Last Updated: Mar 19, 2012
Cell phones are a nearly ndspensable busness tool. But are you offendng your customers and those around you wth bad habts? Here are fve cell phone etquette rules you’ll want to follow.

People talking on cell phonesThere are 6 bllon cell phone subscrbers scattered around the world. Yet, judgng by what we see and hear n both busness and socal settngs, only a small percentage of those subscrbers use ther phones wthout offendng other people. Stated more postvely, you wll become a caller respeed for your uncommon courtesy by followng, at a mnmum, fve rather smple steps.

Lmt your ng audence to one person

How many tmes have you entered a shuttle bus after your flght arrved, and as a member of a captve audence heard a fellow passenger call her home offce as f no one else had boarded the bus? You heard, “H, Margaret, just landed. No, the meetng wth that CEO ddn’t go well. Her reputaton was rght on target. She was rude, barely even ed to my presentaton, kept lookng at her watch. f we’re countng on her as the deal closer, thnk we’re sunk. And now let me tell you why that hotel was a lousy choce. . . .”

Already, people around you are rollng ther eyes, as you are rollng yours. All of you recognze that ths conversaton does not belong n publc. The caller has allowed you to to confdental nformaton that you aren’t nterested n at all. Equally as bad, she has shattered the reasonably serene rde to the termnal you had antcpated.

To make sure you avod becomng the offendng caller, realze that there are only two people who could possbly want to hear you talk on your cell phone. One s the person you called. The other could be the person who called you. No else w n on the conversaton, perod. Anyone who desres an audence should go gve a speech, not make phone calls.

Respe the other person’s convenence, not yours

Chances are very good you have experenced ths next ncdent as well. You answer the phone, and one of your frends opens the conversaton wth, “H, ’m drvng from Atlanta to Nashvlle, so ’ve got plenty of tme to chat. ’ve been watng for an opportunty lke ths, when ’d enjoy an unnterrupted hour. So now we can catch up on what’s been happenng wth each other wthout watchng the tme.”

Defntely, your caller has assumed that because the tme s convenent for hm, you can hang on lesurely. However, you’re scheduled to e-mal your budget revson n ten mnutes, just before dreng your staff meetng.

Uncommon courtesy wll set you apart from the tme-consumng, ego focused caller. Ether before your call or when you a call, you’ll ask whether the recpent can spare a few mnutes. f they can’t, the two of you wll sele a dfferent day and hour.

Remember t’s a phone, not a megaphone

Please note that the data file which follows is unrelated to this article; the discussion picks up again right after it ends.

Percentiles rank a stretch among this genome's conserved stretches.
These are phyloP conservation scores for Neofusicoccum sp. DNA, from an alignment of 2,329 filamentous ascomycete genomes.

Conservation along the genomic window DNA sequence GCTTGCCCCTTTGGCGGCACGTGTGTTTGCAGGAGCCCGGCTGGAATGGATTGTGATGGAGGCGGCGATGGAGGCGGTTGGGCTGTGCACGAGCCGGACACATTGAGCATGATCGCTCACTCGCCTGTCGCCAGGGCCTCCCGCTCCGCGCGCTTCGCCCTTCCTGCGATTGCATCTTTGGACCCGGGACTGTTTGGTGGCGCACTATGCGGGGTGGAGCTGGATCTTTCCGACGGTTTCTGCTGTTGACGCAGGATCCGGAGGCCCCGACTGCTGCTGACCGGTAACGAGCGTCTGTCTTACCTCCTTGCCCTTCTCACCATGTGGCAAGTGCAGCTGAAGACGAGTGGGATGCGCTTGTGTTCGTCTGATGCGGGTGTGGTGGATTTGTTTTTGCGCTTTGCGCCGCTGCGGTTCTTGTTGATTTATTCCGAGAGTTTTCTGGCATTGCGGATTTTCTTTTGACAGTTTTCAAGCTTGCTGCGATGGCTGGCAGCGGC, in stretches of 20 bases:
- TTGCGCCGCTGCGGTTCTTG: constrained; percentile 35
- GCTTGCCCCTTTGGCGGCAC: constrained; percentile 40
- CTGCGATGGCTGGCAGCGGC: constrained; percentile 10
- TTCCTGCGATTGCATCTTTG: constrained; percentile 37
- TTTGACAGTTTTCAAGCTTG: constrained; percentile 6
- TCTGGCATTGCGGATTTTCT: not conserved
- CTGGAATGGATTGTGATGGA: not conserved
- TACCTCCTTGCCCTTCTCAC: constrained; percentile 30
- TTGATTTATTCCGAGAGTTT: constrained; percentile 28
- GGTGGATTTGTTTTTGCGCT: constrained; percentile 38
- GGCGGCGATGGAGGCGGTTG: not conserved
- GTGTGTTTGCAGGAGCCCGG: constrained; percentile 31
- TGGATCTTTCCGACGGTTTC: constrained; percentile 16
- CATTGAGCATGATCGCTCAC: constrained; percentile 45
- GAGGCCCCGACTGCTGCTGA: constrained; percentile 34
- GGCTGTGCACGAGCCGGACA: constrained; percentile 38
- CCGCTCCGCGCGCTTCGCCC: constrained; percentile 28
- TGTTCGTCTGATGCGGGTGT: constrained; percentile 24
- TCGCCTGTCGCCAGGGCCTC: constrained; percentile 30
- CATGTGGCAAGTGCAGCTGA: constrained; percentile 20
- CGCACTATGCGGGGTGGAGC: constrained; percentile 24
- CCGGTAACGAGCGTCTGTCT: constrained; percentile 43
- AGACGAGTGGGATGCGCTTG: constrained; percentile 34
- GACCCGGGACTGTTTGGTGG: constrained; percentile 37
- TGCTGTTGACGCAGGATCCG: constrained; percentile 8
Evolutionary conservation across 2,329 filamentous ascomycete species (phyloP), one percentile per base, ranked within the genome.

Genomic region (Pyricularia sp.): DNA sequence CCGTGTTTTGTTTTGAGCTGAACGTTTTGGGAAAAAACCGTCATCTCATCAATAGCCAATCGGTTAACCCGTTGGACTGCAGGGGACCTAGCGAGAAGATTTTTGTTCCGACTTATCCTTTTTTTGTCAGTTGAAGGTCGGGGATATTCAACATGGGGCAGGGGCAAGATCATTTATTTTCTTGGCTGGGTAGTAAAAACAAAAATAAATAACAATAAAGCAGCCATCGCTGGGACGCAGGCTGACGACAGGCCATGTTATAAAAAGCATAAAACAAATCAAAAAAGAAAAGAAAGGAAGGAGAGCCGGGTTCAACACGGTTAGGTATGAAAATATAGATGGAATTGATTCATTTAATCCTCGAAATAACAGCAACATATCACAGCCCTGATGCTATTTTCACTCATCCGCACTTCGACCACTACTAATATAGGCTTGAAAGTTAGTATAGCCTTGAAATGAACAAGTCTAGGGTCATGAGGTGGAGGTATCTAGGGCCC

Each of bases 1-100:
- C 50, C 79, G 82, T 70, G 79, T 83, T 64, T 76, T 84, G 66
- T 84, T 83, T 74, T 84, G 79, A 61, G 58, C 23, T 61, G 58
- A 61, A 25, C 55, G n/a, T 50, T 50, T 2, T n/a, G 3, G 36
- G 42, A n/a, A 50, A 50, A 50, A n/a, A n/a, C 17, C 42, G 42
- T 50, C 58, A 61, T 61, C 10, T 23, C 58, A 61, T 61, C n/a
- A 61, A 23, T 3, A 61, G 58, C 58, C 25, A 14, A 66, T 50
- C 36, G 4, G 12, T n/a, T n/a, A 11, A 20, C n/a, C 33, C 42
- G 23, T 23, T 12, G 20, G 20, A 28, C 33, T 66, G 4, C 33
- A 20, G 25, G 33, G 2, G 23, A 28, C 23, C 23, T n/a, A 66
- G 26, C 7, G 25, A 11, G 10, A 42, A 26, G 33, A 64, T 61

Many telephone courtesy consult warn aganst “cell yell.” Mstakenly, some callers thnk that because the phone has a small moutece, the volume provded wll not be suffcent. So they become sound blasters, about as annoyng as a demolton crew usng dynamte.

Unless you are n a settng where the nose becomes excessve, as when the cleanng crew turns on a vacuum cleaner, you wll be audbly adequate when you use the same decbel level you use for cht chat at lunch.

Menton the caller’s name when you answer

Typcally, we answer calls wth our own name. That s what the caller expeed us to say, because they daled the number to reach us. What they don’t expe to hear s ther name. You wll surprse and please them when you answer, “Marvn, h, ’m glad you called.” To make that easy, assumng you have a cell phone wth ths feature, add the names and numbers of key people nto your “Contas” and “Favortes” categores. Once you do that, the caller’s name wll show automatcally as your phone s rngng.

The sayng s old, but stll vald: Every’s favorte sound s the sound of hs or her name. So get off to a warm by sayng your caller’s name, wth genune enthusasm.

Tell only part of your story on your voce message

When you aren’t able to receve a call someone placed to your number, they wll hear your voce message. Assure that they hear only a small part of what you provde professonally. Why? Because f you tell them all they need to know, why wll they need to talk drely? And f you’re that long wnded on a recordng, callers wll wonder how excessvely wordy you wll be n an ntal meetng.

Yes, common cell phone prace goes lke ths, ad nauseum: “Hello, thanks for callng. Certanly you’ve come to the rght place to get competent fnancal management. Our frm helps you wth lfe nsurance, mutual funds, retrement s, care nsurance, homeowners nsurance, long term care, and unemployment nsurance.”

Ths show busness adage works best: “Leave them wantng more.” A more courteous revson of the just-mentoned voce message could go lke ths: “Hello, thanks for callng. When return your call, ’ll be glad to answer your questons about whch fnancal servces we provde. We’ll be n touch soon, for sure.”

So to become a cell phone user wth uncommon courtesy, talk to only one person at a tme, at that person’s convenence, wth the volume you use for other conversatons, mentonng the caller’s name when you answer, and tellng only a small part of your servces when callers reach your voce mal message.

Bll Lampton, Ph.D., Communcaton Consultant, Speech Coach, and Keynote Speaker, “Helpng Corporatons and Leaders Communcate Persuasvely.” Call Dr. Lampton: 678-316-4300 or vst hs webste:


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